Fighting crime an expensive addiction


Last week, California Gov. Jerry Brown vetoed nine bills passed by that state's legislature that would have created new crimes.

"Each of these bills creates a new crime — usually by finding a novel way to characterize and criminalize conduct that is already proscribed," he wrote in his veto message. "This multiplication and particularization of criminal behavior creates increasing complexity without commensurate benefit. Over the last several decades, California's criminal code has grown to more than 5,000 provisions covering every almost conceivable form of human misbehavior. During the same period, our jail and prison populations have exploded. Before we keep going down this road, I think we should pause and reflect how our system of criminal justice could be made more human, more just and more cost-effective."

This is the message no Nevada governor has ever issued. Since the 1960s — when state politicians used the civil rights movement to claim that law and order was breaking down — Nevada's lawmakers have been creating new crimes, increasing penalties for existing crimes, limiting parole, and "enhancing" penalties for various reasons, such as crimes based on hate or committed against senior citizens.

The result has been that Nevada's prison costs have normally been at or near the highest in the nation. During one period the state was building a prison a year. The U.S. Justice Department once issued a report that put Nevada taxpayers in the three most heavily burdened in the nation for prison expenses.

When he was a member of the Nevada Supreme Court, Charles Springer told me this state had the highest incarceration rate on the planet. That would have meant higher than, say, the Soviet Union, China, South Africa (then still an apartheid state) or Iran.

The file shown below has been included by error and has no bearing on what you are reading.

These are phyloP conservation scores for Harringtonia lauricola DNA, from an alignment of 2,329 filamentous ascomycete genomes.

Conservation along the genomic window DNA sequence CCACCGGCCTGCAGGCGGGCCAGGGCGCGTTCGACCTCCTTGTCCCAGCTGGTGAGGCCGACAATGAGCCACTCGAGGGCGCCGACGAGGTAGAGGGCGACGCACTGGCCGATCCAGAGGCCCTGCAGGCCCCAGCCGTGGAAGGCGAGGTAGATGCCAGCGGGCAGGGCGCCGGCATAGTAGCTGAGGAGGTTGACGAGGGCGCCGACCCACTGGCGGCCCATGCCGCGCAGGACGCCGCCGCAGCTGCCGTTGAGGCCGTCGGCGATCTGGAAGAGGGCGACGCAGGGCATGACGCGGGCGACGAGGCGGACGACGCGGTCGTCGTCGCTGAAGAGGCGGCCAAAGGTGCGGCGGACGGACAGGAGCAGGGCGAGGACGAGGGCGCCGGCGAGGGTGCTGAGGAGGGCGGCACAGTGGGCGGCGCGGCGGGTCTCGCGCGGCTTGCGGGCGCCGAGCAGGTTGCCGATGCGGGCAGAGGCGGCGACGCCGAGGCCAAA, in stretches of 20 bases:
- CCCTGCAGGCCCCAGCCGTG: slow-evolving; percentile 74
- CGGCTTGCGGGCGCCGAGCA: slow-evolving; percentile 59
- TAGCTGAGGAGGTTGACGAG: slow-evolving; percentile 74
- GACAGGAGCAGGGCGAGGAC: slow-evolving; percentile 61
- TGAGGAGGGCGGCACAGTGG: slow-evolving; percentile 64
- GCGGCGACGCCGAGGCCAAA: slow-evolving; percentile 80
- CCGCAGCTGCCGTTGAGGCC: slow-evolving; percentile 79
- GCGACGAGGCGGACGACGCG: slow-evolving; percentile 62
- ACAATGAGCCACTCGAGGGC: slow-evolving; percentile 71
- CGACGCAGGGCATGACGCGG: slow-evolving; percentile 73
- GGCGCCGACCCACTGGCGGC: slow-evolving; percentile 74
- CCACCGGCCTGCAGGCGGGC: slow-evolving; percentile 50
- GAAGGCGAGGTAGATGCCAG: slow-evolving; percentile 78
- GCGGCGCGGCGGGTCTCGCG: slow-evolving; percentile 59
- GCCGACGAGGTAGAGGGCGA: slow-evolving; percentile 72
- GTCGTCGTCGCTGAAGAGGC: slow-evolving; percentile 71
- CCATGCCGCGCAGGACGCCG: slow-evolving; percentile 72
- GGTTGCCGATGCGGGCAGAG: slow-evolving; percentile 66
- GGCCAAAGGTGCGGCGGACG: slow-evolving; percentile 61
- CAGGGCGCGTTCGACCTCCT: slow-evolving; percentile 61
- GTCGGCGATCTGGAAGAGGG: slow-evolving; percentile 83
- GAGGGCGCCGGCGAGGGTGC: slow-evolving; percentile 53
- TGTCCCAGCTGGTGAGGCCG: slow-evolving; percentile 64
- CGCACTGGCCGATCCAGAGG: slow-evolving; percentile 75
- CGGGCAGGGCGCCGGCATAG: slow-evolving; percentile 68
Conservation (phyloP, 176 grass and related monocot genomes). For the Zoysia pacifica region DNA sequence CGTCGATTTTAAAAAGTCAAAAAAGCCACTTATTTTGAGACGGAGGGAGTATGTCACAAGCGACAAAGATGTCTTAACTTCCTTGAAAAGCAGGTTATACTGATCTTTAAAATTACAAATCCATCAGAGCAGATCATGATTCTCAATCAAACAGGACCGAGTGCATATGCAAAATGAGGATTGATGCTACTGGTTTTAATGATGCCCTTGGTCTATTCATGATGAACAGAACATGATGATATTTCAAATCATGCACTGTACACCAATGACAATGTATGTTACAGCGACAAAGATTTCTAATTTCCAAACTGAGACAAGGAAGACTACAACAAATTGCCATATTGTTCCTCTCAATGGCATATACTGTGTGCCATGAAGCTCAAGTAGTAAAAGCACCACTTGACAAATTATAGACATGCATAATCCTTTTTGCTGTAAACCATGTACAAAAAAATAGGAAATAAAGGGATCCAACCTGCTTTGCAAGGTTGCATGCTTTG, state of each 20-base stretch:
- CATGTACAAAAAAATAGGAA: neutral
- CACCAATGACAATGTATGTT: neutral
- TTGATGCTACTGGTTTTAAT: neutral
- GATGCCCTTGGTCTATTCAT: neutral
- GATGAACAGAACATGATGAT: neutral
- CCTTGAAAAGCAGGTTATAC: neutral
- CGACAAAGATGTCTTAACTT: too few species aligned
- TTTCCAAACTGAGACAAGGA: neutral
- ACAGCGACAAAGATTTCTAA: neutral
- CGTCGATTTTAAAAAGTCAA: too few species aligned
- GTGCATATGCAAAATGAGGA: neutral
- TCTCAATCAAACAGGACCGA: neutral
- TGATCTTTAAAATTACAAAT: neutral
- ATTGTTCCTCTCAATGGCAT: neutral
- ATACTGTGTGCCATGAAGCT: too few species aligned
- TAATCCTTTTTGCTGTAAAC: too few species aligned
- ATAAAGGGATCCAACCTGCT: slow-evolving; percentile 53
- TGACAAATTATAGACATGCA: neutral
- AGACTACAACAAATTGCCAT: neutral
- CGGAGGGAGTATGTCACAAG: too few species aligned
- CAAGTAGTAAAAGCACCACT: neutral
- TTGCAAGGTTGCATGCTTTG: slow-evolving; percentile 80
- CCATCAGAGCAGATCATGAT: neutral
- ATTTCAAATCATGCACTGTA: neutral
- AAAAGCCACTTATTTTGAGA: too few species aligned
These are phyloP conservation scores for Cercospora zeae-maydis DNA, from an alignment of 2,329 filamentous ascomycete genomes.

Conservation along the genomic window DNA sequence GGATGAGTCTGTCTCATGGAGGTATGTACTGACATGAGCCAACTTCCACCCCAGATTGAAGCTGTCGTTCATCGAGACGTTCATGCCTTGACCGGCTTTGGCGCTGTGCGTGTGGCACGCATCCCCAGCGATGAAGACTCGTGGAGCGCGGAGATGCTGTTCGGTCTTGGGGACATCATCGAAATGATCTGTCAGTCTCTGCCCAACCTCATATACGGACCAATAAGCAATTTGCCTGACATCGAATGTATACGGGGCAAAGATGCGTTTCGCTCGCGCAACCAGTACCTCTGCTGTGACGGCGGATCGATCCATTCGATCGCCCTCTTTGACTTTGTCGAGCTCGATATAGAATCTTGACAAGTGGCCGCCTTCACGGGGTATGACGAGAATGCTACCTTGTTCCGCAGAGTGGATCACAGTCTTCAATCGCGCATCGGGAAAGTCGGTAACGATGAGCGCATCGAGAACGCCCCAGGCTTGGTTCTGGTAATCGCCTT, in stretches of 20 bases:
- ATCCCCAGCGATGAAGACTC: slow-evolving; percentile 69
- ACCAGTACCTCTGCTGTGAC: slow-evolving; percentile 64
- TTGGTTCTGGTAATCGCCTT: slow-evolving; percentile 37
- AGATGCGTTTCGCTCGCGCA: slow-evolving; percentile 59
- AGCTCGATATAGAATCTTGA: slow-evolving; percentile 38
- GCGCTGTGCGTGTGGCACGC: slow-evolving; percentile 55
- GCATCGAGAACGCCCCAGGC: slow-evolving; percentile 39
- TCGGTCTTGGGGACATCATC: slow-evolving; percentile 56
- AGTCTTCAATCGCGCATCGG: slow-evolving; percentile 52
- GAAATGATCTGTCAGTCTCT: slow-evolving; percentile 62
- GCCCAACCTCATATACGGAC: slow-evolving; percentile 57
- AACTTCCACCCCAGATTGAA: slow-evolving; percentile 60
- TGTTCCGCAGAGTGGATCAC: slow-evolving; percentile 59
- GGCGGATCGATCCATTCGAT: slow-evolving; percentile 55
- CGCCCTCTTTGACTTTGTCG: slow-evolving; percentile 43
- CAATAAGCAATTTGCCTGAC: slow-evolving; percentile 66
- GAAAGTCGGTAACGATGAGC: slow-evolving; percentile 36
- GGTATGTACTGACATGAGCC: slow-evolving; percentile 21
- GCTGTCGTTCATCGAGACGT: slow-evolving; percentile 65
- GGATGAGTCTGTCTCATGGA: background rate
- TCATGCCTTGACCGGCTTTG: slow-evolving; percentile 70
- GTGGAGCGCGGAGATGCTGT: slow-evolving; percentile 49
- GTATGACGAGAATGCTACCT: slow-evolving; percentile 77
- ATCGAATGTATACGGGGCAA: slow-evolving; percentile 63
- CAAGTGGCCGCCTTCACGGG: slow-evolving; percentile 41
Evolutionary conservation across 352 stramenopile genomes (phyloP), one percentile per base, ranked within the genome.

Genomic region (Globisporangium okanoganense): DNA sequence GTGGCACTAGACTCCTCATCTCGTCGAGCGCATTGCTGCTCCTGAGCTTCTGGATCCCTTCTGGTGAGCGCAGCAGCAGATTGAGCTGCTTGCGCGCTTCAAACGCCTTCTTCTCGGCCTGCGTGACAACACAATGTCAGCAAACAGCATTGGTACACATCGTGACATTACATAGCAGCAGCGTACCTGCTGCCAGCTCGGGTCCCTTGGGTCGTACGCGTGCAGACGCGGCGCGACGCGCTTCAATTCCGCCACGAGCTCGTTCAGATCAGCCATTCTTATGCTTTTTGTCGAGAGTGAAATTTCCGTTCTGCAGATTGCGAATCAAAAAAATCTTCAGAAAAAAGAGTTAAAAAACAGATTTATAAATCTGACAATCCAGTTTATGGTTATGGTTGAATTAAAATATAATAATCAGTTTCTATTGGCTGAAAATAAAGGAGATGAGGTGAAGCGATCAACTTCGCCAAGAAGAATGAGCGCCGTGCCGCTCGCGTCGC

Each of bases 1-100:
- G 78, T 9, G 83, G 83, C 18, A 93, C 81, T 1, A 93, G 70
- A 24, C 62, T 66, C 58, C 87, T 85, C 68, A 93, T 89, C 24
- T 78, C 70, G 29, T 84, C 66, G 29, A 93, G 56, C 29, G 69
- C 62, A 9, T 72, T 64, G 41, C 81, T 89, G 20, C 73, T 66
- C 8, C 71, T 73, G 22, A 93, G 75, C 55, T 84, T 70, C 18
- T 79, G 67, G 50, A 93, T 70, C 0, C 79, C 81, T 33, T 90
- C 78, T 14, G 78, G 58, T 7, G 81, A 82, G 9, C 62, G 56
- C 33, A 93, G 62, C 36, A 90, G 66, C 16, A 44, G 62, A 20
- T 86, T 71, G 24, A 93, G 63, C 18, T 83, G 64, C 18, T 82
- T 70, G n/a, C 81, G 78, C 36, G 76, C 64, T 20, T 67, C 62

And Washoe County District Attorney Mills Lane once told me of an anti-crime bill that fit Jerry Brown's description — a measure that outlawed something that was already covered by existing law.

Nevada politicians love to run for sheriff, promising to "get tough." Every policymaker in the state knows the cost is high, but they are unwilling to get on the wrong side of "law and order." And no leader has been enough of a leader to speak up.

No single piece of legislation was all that expensive. It was the cumulative cost of all these bills passed every time the legislature met that was the problem. And anti-crime bills are directional. It goes only one way. Once an anti-crime bill is passed it is virtually never repealed.

There was one individual piece of legislation that was pretty expensive all by itself. Senate Bill 9 of the 1979 legislature probably cost taxpayers millions. It increased the penalties for dozens of crimes and was so sweeping that lawmakers accidentally increased the already high penalty for marijuana possession without intending to do so.

In the 1980s, two legislators finally did something about the problem. When Democrat Bob Sader became chair of the Assembly Judiciary Committee and Republican Sue Wagner became chair of the Senate Judiciary Committee, they agreed on joint action to curb the problem. They held all the anti-crime bills instead of holding hearings for them one at a time. Then they had staff do a cumulative fiscal analysis of the cost of all the bills. It became much more difficult to hide the cost of running for sheriff. At the same time, Sader and Wagner examined lower cost prison alternatives like work camps.

Because of their efforts, fewer bills passed and, though prison populations did not decline, the rate of increase of prison costs was lower.

"We have just decreased the increase," Sader said in January 1989. "The net result ... was to avoid having to construct one medium-security prison."

Unfortunately, there is little institutional memory in Nevada. When Sader and Wagner departed, no one told their replacements about the procedure and everything went back to the old way of doing things. And prison costs started rising again.

In 1999, I asked Senate Judiciary chair Mark James about it. He had never heard of the practice and said considering the accumulative financial effect of a session's anti-crime measures was unnecessary.

Of course, what made it happen for Sader and Wagner was that the two political parties could work together. That, too, has passed.

Dennis Myers is a veteran Nevada journalist.